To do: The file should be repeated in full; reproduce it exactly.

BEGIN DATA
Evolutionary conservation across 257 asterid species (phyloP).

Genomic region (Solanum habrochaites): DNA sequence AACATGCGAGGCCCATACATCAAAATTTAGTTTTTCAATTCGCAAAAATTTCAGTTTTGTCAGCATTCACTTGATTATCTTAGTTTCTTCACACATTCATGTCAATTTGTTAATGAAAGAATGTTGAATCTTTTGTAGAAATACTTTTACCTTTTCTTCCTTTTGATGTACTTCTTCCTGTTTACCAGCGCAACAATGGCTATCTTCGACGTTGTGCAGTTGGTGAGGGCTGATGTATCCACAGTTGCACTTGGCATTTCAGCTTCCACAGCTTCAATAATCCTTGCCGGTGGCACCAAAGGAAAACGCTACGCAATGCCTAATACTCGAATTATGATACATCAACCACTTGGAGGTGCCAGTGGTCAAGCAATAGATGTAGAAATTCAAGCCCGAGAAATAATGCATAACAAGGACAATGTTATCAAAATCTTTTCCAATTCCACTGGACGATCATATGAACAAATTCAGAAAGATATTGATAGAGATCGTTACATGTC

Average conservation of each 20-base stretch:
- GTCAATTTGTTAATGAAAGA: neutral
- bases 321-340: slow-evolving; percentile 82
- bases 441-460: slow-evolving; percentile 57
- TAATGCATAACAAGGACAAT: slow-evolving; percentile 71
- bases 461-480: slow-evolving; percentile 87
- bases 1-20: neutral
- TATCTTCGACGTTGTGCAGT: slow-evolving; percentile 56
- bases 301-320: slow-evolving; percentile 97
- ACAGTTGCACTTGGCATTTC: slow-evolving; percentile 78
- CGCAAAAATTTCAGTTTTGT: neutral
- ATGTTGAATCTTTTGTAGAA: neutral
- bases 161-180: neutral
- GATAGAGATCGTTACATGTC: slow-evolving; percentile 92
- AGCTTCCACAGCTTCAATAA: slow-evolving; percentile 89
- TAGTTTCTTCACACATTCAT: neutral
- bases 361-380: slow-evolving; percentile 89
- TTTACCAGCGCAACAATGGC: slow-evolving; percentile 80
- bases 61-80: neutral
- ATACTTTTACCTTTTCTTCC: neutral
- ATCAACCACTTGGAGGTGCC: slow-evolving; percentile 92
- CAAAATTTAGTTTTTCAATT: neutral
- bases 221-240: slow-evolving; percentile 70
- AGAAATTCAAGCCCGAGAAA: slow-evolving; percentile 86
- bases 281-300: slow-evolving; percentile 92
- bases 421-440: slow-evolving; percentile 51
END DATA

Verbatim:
Evolutionary conservation across 257 asterid species (phyloP).

Genomic region (Solanum habrochaites): DNA sequence AACATGCGAGGCCCATACATCAAAATTTAGTTTTTCAATTCGCAAAAATTTCAGTTTTGTCAGCATTCACTTGATTATCTTAGTTTCTTCACACATTCATGTCAATTTGTTAATGAAAGAATGTTGAATCTTTTGTAGAAATACTTTTACCTTTTCTTCCTTTTGATGTACTTCTTCCTGTTTACCAGCGCAACAATGGCTATCTTCGACGTTGTGCAGTTGGTGAGGGCTGATGTATCCACAGTTGCACTTGGCATTTCAGCTTCCACAGCTTCAATAATCCTTGCCGGTGGCACCAAAGGAAAACGCTACGCAATGCCTAATACTCGAATTATGATACATCAACCACTTGGAGGTGCCAGTGGTCAAGCAATAGATGTAGAAATTCAAGCCCGAGAAATAATGCATAACAAGGACAATGTTATCAAAATCTTTTCCAATTCCACTGGACGATCATATGAACAAATTCAGAAAGATATTGATAGAGATCGTTACATGTC

Average conservation of each 20-base stretch:
- GTCAATTTGTTAATGAAAGA: neutral
- bases 321-340: slow-evolving; percentile 82
- bases 441-460: slow-evolving; percentile 57
- TAATGCATAACAAGGACAAT: slow-evolving; percentile 71
- bases 461-480: slow-evolving; percentile 87
- bases 1-20: neutral
- TATCTTCGACGTTGTGCAGT: slow-evolving; percentile 56
- bases 301-320: slow-evolving; percentile 97
- ACAGTTGCACTTGGCATTTC: slow-evolving; percentile 78
- CGCAAAAATTTCAGTTTTGT: neutral
- ATGTTGAATCTTTTGTAGAA: neutral
- bases 161-180: neutral
- GATAGAGATCGTTACATGTC: slow-evolving; percentile 92
- AGCTTCCACAGCTTCAATAA: slow-evolving; percentile 89
- TAGTTTCTTCACACATTCAT: neutral
- bases 361-380: slow-evolving; percentile 89
- TTTACCAGCGCAACAATGGC: slow-evolving; percentile 80
- bases 61-80: neutral
- ATACTTTTACCTTTTCTTCC: neutral
- ATCAACCACTTGGAGGTGCC: slow-evolving; percentile 92
- CAAAATTTAGTTTTTCAATT: neutral
- bases 221-240: slow-evolving; percentile 70
- AGAAATTCAAGCCCGAGAAA: slow-evolving; percentile 86
- bases 281-300: slow-evolving; percentile 92
- bases 421-440: slow-evolving; percentile 51